Fall and Winter is the time to Plant Garlic in the Carolinas — More gardening advice from Gladys Hutson
The mornings have been cold this November and not much is happening in the garden. But there is still one crop that you can plant in these cold months. GARLIC!! Yummy, wonderful Garlic. It is probably one of the easiest crops that you will ever grow.
You will start with one nice sized firm bulb of garlic. You can buy one in the grocery store or you can usually find them on gardening sites (such as Burpee.com or GrowOrganic.com) You may even still be able to find them in your local hardware store such as Renfro Hardware or Monroe Hardware.
You will not need very many bulbs as you will be splitting the bulb up into individual cloves. Each clove will grow a new garlic bulb. So if your bulb has 10 cloves, you could grow 10 new garlic bulbs.
In prepared garden soil or even a large pot filled with potting soil, plant each clove …(POINTY SIDE UP). Bury them about 2-3 inches and cover with soil. Water well and make sure that you water about once a week if there is no rain.
That’s all there is to it. The cloves will sprout and soon you will see the garlic plant poking up through the soil. They will not grow much through the cold months, but when the temps start warming in February and March, the plant already has a good start and will continue to grow and form new garlic bulbs.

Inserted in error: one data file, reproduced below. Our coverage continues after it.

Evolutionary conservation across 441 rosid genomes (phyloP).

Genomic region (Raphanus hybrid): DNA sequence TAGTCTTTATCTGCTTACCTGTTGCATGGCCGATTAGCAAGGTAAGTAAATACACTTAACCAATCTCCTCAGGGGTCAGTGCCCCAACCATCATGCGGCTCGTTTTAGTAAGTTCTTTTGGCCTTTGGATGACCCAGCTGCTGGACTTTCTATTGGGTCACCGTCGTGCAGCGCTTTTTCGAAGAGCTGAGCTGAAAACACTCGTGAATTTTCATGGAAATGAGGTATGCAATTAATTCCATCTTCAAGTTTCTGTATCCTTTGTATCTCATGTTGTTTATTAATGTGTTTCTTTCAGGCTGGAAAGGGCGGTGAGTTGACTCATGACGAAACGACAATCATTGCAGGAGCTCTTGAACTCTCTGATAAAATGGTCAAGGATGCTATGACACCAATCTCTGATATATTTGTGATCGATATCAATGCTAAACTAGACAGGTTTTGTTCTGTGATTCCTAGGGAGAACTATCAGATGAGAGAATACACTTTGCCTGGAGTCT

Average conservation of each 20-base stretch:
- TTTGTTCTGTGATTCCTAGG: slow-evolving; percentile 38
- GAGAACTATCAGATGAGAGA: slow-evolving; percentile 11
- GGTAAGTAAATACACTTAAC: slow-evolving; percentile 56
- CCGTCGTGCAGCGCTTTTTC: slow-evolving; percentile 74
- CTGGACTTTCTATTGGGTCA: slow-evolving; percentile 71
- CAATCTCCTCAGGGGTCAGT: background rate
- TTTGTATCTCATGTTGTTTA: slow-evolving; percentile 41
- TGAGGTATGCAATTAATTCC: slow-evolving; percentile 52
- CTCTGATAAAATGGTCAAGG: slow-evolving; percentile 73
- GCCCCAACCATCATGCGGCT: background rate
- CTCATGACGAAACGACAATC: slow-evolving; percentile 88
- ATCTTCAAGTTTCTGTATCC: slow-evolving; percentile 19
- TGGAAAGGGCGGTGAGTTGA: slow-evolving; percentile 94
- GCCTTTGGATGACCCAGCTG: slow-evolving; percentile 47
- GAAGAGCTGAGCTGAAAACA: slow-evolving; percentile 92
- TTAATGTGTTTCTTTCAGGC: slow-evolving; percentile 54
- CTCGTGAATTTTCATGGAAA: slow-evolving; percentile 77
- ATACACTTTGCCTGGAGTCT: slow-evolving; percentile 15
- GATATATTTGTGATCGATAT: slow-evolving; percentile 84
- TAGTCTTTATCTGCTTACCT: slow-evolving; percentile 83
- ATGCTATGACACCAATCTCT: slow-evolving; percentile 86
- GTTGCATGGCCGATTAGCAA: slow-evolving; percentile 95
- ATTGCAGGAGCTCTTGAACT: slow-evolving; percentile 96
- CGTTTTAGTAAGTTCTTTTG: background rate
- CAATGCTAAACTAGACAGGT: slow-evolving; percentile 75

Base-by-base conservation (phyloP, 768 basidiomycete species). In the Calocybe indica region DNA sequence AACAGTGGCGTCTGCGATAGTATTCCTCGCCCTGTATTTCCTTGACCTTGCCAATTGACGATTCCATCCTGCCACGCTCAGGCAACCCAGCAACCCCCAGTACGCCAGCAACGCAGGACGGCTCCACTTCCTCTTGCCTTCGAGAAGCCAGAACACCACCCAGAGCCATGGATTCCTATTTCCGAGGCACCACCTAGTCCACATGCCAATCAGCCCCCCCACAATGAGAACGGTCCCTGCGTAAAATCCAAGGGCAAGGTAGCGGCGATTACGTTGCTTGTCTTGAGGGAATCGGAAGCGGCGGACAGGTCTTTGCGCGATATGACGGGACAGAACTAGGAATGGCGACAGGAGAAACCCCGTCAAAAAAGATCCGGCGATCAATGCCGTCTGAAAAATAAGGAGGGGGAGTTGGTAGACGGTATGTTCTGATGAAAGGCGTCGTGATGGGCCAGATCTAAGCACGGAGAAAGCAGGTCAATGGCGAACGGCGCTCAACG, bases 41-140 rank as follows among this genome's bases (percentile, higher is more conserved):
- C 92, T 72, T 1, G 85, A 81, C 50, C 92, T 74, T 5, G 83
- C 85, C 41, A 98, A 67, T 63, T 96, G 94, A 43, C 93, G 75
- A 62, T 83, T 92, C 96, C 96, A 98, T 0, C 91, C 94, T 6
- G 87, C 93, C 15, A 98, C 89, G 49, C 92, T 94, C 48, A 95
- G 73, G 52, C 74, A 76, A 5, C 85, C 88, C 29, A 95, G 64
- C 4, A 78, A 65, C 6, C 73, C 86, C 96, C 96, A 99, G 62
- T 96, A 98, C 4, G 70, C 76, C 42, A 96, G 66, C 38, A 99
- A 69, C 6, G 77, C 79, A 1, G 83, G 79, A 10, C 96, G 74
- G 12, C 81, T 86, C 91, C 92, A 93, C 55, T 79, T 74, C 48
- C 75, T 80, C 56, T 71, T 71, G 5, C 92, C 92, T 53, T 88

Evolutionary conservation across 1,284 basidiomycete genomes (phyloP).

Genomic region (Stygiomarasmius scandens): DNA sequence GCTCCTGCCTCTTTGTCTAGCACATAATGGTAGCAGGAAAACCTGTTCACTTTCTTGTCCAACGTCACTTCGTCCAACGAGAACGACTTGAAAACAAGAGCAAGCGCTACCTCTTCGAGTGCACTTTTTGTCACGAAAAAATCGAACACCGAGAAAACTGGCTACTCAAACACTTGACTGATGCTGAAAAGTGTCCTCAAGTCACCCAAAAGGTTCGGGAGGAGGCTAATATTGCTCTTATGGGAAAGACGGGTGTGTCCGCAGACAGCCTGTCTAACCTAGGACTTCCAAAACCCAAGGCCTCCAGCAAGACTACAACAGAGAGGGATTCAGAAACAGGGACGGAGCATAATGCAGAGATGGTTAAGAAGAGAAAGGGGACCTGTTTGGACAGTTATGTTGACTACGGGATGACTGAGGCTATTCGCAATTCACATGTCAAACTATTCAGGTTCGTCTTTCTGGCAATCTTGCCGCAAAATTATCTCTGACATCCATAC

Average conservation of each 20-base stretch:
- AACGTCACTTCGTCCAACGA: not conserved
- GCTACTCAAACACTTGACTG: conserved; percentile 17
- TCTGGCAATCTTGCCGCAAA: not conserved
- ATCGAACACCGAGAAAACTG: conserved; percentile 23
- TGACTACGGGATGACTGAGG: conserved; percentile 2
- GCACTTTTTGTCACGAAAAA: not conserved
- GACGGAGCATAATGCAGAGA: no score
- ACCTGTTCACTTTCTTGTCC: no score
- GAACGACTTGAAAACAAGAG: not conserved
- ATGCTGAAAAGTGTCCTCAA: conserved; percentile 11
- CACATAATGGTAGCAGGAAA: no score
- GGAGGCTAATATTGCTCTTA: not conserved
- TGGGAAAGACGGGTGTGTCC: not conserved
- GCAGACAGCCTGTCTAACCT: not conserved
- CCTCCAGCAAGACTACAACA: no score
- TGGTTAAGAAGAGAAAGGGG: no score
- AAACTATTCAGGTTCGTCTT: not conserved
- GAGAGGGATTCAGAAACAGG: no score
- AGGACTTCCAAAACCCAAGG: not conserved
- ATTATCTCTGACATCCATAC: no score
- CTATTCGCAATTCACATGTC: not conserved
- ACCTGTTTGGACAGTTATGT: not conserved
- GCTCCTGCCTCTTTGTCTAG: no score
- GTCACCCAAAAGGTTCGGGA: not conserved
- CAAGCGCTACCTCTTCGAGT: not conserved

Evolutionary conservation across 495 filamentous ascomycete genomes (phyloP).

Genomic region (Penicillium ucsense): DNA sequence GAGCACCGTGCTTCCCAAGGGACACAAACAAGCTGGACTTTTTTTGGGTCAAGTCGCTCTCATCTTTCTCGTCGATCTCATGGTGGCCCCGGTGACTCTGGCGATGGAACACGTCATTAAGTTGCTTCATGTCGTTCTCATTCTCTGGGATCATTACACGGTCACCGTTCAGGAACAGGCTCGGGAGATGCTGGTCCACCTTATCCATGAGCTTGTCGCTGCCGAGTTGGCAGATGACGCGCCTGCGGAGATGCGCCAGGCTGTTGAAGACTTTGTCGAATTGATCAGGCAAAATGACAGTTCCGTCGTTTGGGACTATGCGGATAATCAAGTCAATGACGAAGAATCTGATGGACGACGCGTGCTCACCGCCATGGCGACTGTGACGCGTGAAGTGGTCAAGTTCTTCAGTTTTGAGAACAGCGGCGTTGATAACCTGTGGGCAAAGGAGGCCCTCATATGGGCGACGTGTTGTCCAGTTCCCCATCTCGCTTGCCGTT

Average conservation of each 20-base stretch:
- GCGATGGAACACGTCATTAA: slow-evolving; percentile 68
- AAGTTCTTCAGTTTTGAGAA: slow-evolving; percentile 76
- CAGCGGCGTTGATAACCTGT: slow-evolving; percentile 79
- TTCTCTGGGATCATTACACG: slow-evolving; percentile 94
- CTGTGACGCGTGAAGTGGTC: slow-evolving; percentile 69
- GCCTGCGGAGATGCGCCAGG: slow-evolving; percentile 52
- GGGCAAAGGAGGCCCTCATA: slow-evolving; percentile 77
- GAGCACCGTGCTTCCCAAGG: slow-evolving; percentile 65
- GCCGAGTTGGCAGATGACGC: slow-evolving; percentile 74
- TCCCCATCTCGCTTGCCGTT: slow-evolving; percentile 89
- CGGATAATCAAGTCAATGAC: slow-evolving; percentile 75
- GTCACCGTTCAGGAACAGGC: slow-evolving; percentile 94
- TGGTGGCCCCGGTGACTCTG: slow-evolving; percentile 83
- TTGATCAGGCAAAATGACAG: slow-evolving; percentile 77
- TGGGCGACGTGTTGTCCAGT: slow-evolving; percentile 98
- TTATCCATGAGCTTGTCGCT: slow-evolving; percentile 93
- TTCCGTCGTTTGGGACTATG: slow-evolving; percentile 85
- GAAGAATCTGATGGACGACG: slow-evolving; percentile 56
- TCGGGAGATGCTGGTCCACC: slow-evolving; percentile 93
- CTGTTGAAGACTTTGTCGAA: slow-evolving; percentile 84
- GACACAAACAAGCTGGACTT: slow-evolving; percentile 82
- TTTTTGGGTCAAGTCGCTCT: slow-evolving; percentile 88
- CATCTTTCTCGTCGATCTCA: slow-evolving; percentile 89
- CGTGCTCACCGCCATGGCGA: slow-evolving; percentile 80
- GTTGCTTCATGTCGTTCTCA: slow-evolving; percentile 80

The garlic is ready to harvest when the green growth starts to die and turns brown (early to mid-June). With a shovel or pitch fork, dig up the bulbs. Do not try to pull them out as the stems are weak and will probably break, leaving the bulb still in the ground.
Lay the bulbs out on a piece of cardboard or on a screen to dry. I usually put them in a partially sunny area so that the sun does not scorch them. If rain threatens, pull them into a sheltered area. Drying cures the skin on the bulb for longer storage. Once dry (a few days) you can either braid the stems or cut the stems off and store the bulb in a dry cool place.
I like to grow lots of garlic and save a few bulbs for my next year’s crop. Once you try this, you will probably be hooked. There are 2 categories of garlic: Hard Neck and Soft Neck, and there are many varieties within those 2 categories. Garlic bulbs become available at gardening stores and web-sites in the fall, but can be planted as late as December in the Carolinas.
Give it a try. I think you will be pleased!
Happy Winter Gardening!
Guest blogger Gladys Hutson is a Master Gardener and beekeeper in Union County, North Carolina.